We are living in brutal days. Hate, rage and violence are everywhere. Our country is being destroyed one life at a time. You will be destroyed if you allow it. There is only one antidote to the poison that is flowing everywhere. Several years ago, while I was writing my book, Day of the Wolf: Unmasking and Confronting Wolves in the Church, I was drawn into a deep study of what the Bible says about forgiveness. These are the chapters that came out of that study. I hope they will help you as you prepare for the days ahead.
The Iron Discipline
Little boys dream about being warriors. But dreaming is not the same as being and doing. Christians may dream about being spiritual warriors. But dreaming means nothing if there is no daily preparation. That preparation involves spiritual discipline. And there is one discipline beyond all others that must be part of your life if you are going to confront a wolf. Because it is such a challenge, I’ve called it The Iron Discipline.
The Iron Discipline is forgiveness.
What is the proof that there is so little real love for Jesus in the church today? Lack of forgiveness, both getting it from God and giving to others. Spiritual wolves feast on flocks of delicious, backbiting, unforgiving sheep. Instead of real forgiveness there is a lot of fake forgiveness among Christians. But the truth of what is actually in the heart will not stay hidden.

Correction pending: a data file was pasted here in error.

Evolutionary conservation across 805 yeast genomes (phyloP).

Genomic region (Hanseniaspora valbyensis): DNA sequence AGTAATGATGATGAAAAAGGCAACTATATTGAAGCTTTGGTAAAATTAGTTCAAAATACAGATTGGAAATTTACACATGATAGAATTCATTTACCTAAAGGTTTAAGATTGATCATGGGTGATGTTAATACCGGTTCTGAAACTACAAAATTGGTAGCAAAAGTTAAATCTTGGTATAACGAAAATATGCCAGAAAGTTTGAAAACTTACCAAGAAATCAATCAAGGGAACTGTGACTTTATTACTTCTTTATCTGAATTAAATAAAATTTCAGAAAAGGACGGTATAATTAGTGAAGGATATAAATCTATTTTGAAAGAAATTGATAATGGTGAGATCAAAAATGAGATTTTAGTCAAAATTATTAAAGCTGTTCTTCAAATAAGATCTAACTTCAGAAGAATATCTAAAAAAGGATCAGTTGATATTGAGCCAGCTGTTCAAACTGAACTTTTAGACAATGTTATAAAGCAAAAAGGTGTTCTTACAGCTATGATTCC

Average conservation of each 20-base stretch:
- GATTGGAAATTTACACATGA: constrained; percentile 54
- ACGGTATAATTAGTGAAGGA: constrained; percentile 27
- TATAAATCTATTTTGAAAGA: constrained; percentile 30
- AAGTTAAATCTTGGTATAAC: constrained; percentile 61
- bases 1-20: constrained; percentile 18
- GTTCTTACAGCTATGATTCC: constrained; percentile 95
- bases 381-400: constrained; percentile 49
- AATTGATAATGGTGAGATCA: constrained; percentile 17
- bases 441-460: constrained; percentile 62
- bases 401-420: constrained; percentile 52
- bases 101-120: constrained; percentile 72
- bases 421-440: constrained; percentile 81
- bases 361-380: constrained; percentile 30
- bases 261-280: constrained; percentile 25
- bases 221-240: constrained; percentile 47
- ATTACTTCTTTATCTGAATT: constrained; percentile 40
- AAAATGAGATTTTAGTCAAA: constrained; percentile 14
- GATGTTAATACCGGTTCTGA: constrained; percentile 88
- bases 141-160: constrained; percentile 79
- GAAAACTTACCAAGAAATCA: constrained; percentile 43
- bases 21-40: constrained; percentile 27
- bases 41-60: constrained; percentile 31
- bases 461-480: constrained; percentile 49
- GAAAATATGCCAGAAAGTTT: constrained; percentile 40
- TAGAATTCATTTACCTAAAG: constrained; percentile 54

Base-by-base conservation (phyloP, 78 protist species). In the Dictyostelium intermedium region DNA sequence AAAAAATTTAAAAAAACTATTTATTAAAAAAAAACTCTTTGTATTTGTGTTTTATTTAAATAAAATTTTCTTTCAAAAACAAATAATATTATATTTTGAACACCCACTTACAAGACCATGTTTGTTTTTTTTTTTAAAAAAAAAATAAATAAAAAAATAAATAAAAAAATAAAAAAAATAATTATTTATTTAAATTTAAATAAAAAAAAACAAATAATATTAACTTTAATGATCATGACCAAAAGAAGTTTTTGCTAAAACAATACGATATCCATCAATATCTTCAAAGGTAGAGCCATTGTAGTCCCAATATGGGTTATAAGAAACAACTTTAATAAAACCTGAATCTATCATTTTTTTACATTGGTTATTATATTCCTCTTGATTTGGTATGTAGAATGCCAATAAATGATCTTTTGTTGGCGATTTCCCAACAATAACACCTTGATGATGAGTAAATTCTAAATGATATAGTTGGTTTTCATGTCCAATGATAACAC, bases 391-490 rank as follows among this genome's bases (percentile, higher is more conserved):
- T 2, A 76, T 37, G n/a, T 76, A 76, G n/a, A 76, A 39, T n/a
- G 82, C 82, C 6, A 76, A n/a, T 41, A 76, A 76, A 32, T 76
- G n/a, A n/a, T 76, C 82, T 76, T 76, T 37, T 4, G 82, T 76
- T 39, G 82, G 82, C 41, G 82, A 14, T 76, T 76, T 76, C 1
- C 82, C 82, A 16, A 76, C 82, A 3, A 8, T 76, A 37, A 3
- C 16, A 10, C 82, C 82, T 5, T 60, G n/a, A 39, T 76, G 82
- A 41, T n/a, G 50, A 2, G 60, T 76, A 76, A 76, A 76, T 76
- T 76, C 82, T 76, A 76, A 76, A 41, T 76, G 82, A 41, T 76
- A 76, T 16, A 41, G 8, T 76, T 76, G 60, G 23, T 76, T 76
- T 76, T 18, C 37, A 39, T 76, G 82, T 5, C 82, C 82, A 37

Many years ago, I knew a Christian woman who blamed a doctor for a particular medical procedure that she had experienced. As time went on it became scientifically clear that he had done nothing wrong, but evidence didn’t matter. She had made a decision about the man and her heart was full of deep hatred for him. Though she had no contact with him from the time of the procedure, for decades his name could not be mentioned without rage spewing out. Her hatred grew with the years.
As the trials of life accumulated, which they always do, her anger generalized to include each new negative situation and each new person whom she considered responsible. While she could be charming and very sweet and gave much to her family, anger was always just under the surface and it was expressed in many different ways. Ultimately, her rage and vindictiveness blinded her to reality and helped bring sorrow and destruction to her own family, a family she truly loved.
Unforgiveness guarantees that we will fall victim to evil delusions that are temptations of Satan. As we view any negative situation we will seek to justify our anger, bitterness, and self-pity. In doing so, often we reconstruct what we think others have done to us to vindicate our sinful attitudes and actions. Partial truths become “memories” and we will fight to the death in our belief that they are all 100 percent accurate. We will compound the effects of any negative situation by demanding that others accept our view as reality. When they refuse, it offers a new opportunity for hate, rage, bitterness, self-pity and a desire for revenge. Do not be fooled. Satan will be happy to cover all of this in a lovely, spiritual wrapping.